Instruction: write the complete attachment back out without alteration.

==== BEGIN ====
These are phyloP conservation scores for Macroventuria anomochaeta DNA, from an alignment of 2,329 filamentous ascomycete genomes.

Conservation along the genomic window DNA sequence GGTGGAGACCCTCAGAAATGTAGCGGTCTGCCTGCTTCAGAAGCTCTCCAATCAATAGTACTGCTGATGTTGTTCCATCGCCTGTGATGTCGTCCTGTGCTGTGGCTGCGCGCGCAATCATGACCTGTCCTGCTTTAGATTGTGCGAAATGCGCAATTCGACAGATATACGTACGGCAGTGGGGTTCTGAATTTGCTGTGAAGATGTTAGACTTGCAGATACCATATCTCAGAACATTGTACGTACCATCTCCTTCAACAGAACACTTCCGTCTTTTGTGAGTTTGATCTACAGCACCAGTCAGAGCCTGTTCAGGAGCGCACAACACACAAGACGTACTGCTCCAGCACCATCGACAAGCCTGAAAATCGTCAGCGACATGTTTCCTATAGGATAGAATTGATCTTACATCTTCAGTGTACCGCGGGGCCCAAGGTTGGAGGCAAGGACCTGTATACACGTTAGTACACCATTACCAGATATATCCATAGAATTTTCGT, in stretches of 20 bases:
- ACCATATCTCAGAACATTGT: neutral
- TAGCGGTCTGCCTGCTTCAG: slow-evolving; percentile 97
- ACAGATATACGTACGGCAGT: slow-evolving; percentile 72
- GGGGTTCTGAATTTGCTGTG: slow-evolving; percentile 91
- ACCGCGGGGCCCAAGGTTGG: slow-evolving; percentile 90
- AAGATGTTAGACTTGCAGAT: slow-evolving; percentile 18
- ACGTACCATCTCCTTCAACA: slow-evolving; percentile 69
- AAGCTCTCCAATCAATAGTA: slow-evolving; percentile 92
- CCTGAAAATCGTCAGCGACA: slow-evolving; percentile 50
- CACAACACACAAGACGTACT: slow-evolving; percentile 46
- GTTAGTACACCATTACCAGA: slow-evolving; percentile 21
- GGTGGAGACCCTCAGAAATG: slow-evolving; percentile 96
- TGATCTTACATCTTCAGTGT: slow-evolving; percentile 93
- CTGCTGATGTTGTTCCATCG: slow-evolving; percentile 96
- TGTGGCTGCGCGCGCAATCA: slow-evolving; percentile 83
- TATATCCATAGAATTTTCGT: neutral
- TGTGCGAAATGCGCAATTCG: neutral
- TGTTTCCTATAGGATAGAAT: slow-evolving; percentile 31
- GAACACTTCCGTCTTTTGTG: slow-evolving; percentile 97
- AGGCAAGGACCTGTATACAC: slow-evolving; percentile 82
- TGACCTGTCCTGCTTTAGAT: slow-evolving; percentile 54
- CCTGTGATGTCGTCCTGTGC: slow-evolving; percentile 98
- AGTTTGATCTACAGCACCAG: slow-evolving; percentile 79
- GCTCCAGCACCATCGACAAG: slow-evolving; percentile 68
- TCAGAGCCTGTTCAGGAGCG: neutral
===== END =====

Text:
These are phyloP conservation scores for Macroventuria anomochaeta DNA, from an alignment of 2,329 filamentous ascomycete genomes.

Conservation along the genomic window DNA sequence GGTGGAGACCCTCAGAAATGTAGCGGTCTGCCTGCTTCAGAAGCTCTCCAATCAATAGTACTGCTGATGTTGTTCCATCGCCTGTGATGTCGTCCTGTGCTGTGGCTGCGCGCGCAATCATGACCTGTCCTGCTTTAGATTGTGCGAAATGCGCAATTCGACAGATATACGTACGGCAGTGGGGTTCTGAATTTGCTGTGAAGATGTTAGACTTGCAGATACCATATCTCAGAACATTGTACGTACCATCTCCTTCAACAGAACACTTCCGTCTTTTGTGAGTTTGATCTACAGCACCAGTCAGAGCCTGTTCAGGAGCGCACAACACACAAGACGTACTGCTCCAGCACCATCGACAAGCCTGAAAATCGTCAGCGACATGTTTCCTATAGGATAGAATTGATCTTACATCTTCAGTGTACCGCGGGGCCCAAGGTTGGAGGCAAGGACCTGTATACACGTTAGTACACCATTACCAGATATATCCATAGAATTTTCGT, in stretches of 20 bases:
- ACCATATCTCAGAACATTGT: neutral
- TAGCGGTCTGCCTGCTTCAG: slow-evolving; percentile 97
- ACAGATATACGTACGGCAGT: slow-evolving; percentile 72
- GGGGTTCTGAATTTGCTGTG: slow-evolving; percentile 91
- ACCGCGGGGCCCAAGGTTGG: slow-evolving; percentile 90
- AAGATGTTAGACTTGCAGAT: slow-evolving; percentile 18
- ACGTACCATCTCCTTCAACA: slow-evolving; percentile 69
- AAGCTCTCCAATCAATAGTA: slow-evolving; percentile 92
- CCTGAAAATCGTCAGCGACA: slow-evolving; percentile 50
- CACAACACACAAGACGTACT: slow-evolving; percentile 46
- GTTAGTACACCATTACCAGA: slow-evolving; percentile 21
- GGTGGAGACCCTCAGAAATG: slow-evolving; percentile 96
- TGATCTTACATCTTCAGTGT: slow-evolving; percentile 93
- CTGCTGATGTTGTTCCATCG: slow-evolving; percentile 96
- TGTGGCTGCGCGCGCAATCA: slow-evolving; percentile 83
- TATATCCATAGAATTTTCGT: neutral
- TGTGCGAAATGCGCAATTCG: neutral
- TGTTTCCTATAGGATAGAAT: slow-evolving; percentile 31
- GAACACTTCCGTCTTTTGTG: slow-evolving; percentile 97
- AGGCAAGGACCTGTATACAC: slow-evolving; percentile 82
- TGACCTGTCCTGCTTTAGAT: slow-evolving; percentile 54
- CCTGTGATGTCGTCCTGTGC: slow-evolving; percentile 98
- AGTTTGATCTACAGCACCAG: slow-evolving; percentile 79
- GCTCCAGCACCATCGACAAG: slow-evolving; percentile 68
- TCAGAGCCTGTTCAGGAGCG: neutral